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The Right to a Comfortable Retirement

 

By Dave McGuire, Radio Netherlands Worldwide

 

September 12, 2008

 

Netherlands

 

Bilha Ndoko Azenga

                                           Bilha Ndoko Azenga

 

People are living longer, health care has improved, and for many people, living into ones 70s or 80s can be fulfilling and meaningful. In the western countries, this is mostly due to retirement - the ability to stop working and enjoy life. But the promise of a comfortable retirement is no guarantee. 


Lestra Vertucci, in the U.S. state of New York, retired nine years ago at the age of 65. Since her husband died, she's been forced to go back to work. 
"Being alone was, not so much scary, but it was lonely. And not only that, I lost income. So for convenience sake, I thought about going back into the workforce." Losing her husband also meant losing his social security income - which made it difficult for Mrs Vertucci to live the modest life she wanted. It was a tough decision: 


"I very much enjoyed being retired. But circumstances, and financial circumstances, I couldn't afford to. I had to get back into the workforce." 


Bilha Ndoko Azenga doesn't have the option of returning to work. She retired from teaching at the age of 55, as required by Kenyan law. Her pension, though, was much smaller than she imagined: 


"I was shocked - I had to sit down with my family and think about how we are going to survive. So I saw that it was so little, I looked at my children - there are four of them, and they're not working - and then there I was, there I was. So we are trying to survive."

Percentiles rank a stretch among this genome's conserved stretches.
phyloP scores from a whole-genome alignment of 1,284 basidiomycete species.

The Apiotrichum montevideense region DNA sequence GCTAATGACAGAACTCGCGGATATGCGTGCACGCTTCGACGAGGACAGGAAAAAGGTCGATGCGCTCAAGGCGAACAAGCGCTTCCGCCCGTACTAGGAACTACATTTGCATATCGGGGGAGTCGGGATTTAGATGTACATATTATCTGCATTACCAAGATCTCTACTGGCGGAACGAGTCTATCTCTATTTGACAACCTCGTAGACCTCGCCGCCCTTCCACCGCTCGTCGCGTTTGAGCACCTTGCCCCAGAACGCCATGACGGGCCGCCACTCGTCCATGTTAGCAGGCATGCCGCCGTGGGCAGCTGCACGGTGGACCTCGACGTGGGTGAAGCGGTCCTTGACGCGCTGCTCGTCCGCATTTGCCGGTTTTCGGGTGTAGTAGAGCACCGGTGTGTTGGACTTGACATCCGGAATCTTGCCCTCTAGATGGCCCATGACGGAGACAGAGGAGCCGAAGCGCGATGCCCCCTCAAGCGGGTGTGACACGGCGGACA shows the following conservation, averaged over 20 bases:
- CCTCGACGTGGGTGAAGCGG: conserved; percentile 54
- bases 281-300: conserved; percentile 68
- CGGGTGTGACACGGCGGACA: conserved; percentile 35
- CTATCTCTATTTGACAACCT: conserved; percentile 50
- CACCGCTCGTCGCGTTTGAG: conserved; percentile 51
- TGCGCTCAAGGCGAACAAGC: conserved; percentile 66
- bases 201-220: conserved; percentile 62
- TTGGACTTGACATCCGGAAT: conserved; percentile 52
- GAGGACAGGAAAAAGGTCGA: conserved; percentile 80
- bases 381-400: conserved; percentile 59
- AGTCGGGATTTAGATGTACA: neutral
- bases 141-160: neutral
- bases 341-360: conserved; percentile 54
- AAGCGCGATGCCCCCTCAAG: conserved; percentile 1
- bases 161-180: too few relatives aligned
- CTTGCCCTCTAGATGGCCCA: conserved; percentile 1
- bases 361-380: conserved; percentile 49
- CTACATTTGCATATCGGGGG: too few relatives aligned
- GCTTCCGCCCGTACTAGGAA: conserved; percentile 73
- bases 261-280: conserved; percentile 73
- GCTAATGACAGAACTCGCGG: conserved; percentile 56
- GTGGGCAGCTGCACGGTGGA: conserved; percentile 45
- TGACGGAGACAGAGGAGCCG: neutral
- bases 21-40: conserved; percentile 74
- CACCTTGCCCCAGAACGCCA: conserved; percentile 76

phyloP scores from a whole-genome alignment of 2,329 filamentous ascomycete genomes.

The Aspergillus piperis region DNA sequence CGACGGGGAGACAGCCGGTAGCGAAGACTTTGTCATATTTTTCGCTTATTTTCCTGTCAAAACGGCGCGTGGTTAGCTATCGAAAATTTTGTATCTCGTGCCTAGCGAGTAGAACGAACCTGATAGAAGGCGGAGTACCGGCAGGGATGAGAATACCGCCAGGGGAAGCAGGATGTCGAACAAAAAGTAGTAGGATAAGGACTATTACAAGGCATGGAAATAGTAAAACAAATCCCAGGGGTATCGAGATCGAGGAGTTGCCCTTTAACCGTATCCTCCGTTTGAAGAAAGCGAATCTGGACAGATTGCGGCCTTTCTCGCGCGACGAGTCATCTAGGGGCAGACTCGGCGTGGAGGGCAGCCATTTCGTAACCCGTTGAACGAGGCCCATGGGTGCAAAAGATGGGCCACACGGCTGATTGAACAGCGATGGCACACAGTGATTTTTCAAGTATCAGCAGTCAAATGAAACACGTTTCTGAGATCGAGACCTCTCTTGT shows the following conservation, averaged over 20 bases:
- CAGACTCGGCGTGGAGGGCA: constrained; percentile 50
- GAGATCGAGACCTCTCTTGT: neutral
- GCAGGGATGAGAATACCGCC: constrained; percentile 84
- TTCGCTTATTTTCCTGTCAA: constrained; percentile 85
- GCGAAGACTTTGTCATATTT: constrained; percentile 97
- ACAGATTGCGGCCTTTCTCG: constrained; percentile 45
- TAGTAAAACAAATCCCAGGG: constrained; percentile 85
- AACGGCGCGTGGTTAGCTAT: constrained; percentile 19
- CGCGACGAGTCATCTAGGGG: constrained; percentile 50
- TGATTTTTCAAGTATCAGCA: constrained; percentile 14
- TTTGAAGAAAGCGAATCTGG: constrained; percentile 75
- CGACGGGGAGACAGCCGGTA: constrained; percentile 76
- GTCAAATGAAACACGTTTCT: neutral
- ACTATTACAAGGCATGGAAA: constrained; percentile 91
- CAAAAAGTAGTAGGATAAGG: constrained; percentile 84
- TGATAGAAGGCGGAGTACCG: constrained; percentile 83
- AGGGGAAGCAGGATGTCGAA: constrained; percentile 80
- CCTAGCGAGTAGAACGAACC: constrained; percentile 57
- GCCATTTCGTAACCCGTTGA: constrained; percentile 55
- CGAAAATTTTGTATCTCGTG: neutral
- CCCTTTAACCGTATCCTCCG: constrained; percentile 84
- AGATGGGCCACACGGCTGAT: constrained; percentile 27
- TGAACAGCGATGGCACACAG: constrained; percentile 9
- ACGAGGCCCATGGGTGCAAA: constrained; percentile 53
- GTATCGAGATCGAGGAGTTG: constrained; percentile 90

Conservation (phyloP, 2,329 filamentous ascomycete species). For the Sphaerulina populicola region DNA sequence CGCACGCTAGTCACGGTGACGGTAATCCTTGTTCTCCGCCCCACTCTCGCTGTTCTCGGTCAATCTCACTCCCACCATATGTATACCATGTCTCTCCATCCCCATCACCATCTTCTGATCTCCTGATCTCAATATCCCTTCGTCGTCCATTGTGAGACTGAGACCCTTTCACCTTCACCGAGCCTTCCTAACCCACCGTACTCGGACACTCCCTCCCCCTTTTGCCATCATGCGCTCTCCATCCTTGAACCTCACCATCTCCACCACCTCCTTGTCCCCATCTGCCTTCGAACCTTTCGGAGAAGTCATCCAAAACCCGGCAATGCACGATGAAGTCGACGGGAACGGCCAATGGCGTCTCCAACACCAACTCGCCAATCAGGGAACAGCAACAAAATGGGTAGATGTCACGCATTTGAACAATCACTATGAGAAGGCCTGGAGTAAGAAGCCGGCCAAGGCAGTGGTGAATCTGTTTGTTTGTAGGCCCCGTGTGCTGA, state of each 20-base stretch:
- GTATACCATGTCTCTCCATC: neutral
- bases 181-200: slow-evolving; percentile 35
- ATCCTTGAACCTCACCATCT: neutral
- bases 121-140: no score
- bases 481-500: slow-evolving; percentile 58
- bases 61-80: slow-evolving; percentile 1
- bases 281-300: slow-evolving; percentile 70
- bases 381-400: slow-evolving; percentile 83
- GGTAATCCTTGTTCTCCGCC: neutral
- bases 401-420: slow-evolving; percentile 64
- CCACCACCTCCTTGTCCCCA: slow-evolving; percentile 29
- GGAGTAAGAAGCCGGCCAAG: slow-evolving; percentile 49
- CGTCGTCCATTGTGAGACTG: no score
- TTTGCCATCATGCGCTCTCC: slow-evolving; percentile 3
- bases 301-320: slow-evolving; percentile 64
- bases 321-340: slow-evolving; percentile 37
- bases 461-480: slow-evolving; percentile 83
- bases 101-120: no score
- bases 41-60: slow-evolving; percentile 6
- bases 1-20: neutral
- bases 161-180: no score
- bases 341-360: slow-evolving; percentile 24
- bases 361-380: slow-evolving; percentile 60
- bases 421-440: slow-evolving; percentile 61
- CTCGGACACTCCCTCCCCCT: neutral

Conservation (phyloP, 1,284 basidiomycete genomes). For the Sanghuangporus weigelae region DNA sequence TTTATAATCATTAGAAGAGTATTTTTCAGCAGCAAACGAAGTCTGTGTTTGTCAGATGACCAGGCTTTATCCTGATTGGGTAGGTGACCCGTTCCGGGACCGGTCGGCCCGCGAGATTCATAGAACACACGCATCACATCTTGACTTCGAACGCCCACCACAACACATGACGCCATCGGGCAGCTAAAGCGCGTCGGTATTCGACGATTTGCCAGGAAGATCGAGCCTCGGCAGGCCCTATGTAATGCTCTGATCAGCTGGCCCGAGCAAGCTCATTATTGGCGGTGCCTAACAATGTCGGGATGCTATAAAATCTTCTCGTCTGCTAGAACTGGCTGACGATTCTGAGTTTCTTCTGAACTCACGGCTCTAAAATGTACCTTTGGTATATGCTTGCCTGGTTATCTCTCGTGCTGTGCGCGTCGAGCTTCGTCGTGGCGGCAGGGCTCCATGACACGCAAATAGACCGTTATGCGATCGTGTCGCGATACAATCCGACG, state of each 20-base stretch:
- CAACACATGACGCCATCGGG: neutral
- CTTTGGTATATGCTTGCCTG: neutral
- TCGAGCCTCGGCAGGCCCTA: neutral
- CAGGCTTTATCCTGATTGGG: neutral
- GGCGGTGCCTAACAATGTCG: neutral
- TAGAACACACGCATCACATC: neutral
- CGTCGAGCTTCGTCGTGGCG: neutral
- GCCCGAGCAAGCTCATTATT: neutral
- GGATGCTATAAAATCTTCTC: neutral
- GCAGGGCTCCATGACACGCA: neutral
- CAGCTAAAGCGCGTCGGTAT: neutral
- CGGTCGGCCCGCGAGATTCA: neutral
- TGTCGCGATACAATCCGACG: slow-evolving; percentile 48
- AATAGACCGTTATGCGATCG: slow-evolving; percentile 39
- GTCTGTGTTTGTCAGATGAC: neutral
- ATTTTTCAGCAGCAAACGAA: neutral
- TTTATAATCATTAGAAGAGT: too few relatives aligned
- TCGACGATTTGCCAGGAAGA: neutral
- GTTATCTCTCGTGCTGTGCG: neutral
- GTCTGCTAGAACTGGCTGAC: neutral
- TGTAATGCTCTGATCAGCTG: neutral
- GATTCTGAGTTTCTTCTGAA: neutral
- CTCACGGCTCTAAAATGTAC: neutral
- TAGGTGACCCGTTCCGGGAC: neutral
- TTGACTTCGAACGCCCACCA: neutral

Survival for Mrs. Azenga means supporting herself and children with 7000 Kenyan Shillings a month, which is about 70. She's unable to return to work as a teacher because of government rules - she has to stay retired. All this is a complete shock to her. For the first time in her life, she says, she's experiencing hard times. 


But while Mrs. Azenga's situation is very tough, she still has a pension, unlike many of her fellow Africans, according to Stephen Kidd of the group HelpAge International. "Ninety percent of older people in Kenya don't have any pension income at all. They're forced to work in the informal sector. Mrs Azenga's story is tragic, but when we begin to think that she's one of the better off older people in sub-Saharan Africa, we begin to get an idea of the terrible problems older people are facing." 


Around the world, social systems are changing as people live longer. Their children, Kidd explains, often leave home for work and often emigrate. Sometimes, they leave their children behind. Older people then become caregivers again. In countries affected by HIV, many children become orphaned when their parents die, becoming an extra responsibility for grandparents. 


The best answer, Kidd argues, is to emulate a programme in New Zealand. Every senior gets a modest pension, whether they work or not, regardless of their marital status. In poorer countries, he says, similar social safety nets can be implemented for around one percent of a country's gross domestic product, which is a small price to keep seniors out of destitution. 


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